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City to change phone services

The Greenville City Council voted Monday to change its phone service to locally based company, Camellia Communications.

Mayor Dexter McLendon told the Council that a committee of three was named to study the changeover.

Heading the trio was Greenville Police Chief Lonzo Ingram who told the Council a switch to Camellia would mean savings.

&uot;Based on our current charges for local phone service through CenturyTel, changing to Camellia Communications would save the city $7,882.68 per year,&uot; he said.

&uot;We had several meetings with both Camellia Communications and CenturyTel during this process.&uot;

Also, the city’s long distance carrier, Delta Com, charges the city 9 cents a minute for usage.

Camellia Communications would charge 5 cents per minute.

Ingram told the Council that Camellia would also furnish for $400 per month citywide digital subscriber lines (DSL) to all city departments.

&uot;We believe this will enhance our email capabilities and improve communications between departments,&uot; he said.

He said a big sticking point in the race to be the city’s provider, Camellia Communication would only charge $1,320 per year for maintenance while CenturyTel at a renewal rate would charge $2,899.08 per year.

Camellia Communications will also provide a toll free number for the police department so people can call and report information on crimes, drug activities and underage drinking.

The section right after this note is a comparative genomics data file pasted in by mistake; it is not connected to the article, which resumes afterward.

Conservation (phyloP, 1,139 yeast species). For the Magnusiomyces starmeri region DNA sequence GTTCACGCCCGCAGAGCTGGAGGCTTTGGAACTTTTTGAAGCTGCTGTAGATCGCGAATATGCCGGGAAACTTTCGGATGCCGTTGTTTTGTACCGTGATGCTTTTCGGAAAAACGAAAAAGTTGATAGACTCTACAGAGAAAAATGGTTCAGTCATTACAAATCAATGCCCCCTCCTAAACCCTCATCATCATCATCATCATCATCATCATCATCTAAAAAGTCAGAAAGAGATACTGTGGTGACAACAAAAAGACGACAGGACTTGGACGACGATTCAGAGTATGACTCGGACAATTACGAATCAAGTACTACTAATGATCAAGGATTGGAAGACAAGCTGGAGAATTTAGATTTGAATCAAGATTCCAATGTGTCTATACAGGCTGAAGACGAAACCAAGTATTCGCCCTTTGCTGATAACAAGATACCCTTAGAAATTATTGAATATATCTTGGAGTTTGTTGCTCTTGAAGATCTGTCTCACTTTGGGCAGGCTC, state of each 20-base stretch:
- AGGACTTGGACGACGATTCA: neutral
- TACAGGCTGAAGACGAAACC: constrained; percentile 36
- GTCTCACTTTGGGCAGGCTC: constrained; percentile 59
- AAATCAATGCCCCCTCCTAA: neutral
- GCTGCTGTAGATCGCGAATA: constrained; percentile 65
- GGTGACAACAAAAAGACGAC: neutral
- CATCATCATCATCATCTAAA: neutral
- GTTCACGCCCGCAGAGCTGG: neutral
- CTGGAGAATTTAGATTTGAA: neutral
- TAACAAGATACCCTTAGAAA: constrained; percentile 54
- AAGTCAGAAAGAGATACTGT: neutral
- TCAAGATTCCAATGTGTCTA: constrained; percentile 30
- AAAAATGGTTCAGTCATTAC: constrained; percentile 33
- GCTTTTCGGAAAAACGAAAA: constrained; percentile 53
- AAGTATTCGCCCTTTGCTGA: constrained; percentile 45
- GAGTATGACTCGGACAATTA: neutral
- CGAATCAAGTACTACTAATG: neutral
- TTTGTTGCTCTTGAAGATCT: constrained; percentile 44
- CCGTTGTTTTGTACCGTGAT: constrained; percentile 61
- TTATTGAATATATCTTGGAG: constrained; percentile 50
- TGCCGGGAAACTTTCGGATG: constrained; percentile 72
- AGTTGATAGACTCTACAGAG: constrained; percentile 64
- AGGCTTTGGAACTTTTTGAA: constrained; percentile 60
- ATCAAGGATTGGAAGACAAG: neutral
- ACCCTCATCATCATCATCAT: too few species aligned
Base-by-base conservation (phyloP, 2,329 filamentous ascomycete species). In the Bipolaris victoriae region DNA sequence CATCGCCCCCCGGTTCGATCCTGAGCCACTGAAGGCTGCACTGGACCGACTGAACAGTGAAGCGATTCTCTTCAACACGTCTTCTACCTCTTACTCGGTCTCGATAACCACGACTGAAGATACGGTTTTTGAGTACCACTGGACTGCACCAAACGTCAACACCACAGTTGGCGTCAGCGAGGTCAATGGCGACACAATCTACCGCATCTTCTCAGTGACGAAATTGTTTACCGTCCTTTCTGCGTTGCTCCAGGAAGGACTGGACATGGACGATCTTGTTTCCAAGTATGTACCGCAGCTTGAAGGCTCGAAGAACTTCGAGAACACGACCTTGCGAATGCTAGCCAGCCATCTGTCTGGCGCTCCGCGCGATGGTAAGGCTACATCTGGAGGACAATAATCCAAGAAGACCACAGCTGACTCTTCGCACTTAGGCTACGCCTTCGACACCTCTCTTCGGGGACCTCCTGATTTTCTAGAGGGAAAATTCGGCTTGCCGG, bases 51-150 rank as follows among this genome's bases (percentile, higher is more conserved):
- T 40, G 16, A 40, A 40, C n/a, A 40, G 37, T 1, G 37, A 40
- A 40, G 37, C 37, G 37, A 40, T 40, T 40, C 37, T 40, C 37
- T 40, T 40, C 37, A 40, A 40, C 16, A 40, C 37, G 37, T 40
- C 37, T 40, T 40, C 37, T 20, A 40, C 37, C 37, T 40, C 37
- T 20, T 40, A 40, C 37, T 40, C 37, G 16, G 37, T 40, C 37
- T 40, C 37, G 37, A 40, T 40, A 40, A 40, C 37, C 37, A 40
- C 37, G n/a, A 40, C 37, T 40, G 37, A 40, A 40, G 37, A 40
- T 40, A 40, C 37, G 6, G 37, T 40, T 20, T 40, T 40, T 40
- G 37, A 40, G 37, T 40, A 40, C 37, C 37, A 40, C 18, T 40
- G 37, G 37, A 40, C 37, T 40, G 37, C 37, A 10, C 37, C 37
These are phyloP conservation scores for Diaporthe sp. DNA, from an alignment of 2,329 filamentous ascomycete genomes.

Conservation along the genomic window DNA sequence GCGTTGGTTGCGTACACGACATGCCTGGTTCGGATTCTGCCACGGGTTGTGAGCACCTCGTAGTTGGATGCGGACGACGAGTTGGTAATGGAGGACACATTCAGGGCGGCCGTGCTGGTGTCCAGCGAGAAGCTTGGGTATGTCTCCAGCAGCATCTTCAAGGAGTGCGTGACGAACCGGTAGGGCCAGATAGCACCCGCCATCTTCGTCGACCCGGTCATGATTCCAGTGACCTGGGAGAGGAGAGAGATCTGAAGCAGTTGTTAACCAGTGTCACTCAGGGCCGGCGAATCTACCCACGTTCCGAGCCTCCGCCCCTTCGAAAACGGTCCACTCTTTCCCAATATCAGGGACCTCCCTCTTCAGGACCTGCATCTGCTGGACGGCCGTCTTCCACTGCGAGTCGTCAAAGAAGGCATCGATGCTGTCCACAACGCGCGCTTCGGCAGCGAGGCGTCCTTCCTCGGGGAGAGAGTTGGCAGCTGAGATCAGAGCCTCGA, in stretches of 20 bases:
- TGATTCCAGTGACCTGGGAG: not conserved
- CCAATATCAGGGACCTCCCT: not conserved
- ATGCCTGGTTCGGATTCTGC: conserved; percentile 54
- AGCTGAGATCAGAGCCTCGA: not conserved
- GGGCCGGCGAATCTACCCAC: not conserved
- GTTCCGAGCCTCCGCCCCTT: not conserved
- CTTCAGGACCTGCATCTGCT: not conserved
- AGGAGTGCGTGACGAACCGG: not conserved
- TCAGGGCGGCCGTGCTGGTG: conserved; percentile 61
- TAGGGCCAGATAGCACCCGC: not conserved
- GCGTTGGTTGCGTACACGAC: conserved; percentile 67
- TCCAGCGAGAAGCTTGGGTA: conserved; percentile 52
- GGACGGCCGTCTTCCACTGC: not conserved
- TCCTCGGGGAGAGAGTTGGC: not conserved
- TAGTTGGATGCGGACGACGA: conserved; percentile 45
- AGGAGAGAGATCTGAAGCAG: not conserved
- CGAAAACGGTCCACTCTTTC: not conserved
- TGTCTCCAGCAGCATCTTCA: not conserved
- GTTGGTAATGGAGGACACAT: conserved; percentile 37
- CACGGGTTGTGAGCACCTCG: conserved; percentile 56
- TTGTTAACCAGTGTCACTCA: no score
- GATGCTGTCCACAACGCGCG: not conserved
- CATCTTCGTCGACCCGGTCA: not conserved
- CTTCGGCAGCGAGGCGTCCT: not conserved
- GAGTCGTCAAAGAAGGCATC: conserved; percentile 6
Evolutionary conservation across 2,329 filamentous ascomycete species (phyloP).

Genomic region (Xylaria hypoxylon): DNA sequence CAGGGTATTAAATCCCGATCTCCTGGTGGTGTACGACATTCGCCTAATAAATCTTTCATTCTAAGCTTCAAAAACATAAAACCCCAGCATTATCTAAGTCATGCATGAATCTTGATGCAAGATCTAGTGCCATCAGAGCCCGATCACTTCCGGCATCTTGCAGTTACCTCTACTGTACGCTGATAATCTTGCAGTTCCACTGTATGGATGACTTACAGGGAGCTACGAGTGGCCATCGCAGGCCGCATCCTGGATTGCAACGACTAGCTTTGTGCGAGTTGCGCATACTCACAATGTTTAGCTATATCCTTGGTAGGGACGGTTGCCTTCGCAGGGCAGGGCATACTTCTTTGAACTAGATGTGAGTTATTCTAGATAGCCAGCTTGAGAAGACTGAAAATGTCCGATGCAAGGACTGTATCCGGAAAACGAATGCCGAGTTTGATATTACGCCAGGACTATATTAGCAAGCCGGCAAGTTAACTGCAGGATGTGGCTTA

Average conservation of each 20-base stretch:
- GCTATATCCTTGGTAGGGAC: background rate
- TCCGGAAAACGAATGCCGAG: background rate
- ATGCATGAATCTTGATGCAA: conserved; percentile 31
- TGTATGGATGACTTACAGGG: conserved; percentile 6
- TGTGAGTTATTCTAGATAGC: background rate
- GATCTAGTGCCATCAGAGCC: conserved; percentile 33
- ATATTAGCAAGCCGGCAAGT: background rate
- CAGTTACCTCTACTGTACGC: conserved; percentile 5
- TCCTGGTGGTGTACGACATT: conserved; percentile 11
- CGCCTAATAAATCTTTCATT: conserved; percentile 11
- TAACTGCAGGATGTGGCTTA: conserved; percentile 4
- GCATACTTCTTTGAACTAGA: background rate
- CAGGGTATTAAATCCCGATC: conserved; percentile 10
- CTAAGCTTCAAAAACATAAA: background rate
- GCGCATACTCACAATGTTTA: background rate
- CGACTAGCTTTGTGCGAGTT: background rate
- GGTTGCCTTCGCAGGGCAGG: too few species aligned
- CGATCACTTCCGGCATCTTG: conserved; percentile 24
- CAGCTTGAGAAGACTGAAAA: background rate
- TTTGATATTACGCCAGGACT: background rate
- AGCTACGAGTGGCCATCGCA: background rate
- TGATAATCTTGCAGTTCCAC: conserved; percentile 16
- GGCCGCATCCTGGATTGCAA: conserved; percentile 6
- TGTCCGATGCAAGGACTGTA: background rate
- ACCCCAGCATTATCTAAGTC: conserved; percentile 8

The number once in place will be 1-866-473-8477 or 866-GPD-TIPS.

Camellia’s proposal also includes 26 16-button telephones and a main switchboard and a system-wide upgrade.

After telling the Council of its findings, Ingram said the committee unanimously recommended that Camellia Communications be the city’s local and long distance provider.

Councilman James Lewis expressed his concern on the long distance rate being so low and it going up later.

Marsha Rice, sales manager told Lewis that she believed any future increase would be small.

&uot;We don’t see any indications of future increases,&uot; she said.

&uot;In fact, we may even see a decrease based on past indications.&uot;

The mayor called for a motion on the deal and a second and with all members present agreeing, Camellia Communications became the city’s new phone company.

In other business, the Council agreed to sign a five-year contract with Coca Cola Bottlers as the city’s official soft drink distributor for the Parks and Recreation Department.

Councilman Tommy Ryan asked about the contract length and Mayor McLendon said it was standard practice.

&uot;They spend some money on scoreboards, lighting and they even give us the ice machines,&uot; he said.

The motion passed.

Private property that has weed and debris overtaking was also on the Council’s agenda.

Property owned by Eddie Coleman on South Perry Street will be cleaned again.

McLendon said Coleman already owes the city $750 for clearing the lot five times since 2000.

The property owned by Alfred Lee Randolph Sr. and Annie Jewel Stone Randolph at the corner of Church and Parmer streets will also be cleared.

Liens will be put on the properties so that they cannot be sold until the city is paid for its services.

The next meeting of the Council will be held on Monday, March 7, 2005 at 5:30 p.m.

This meeting was originally scheduled for March 14.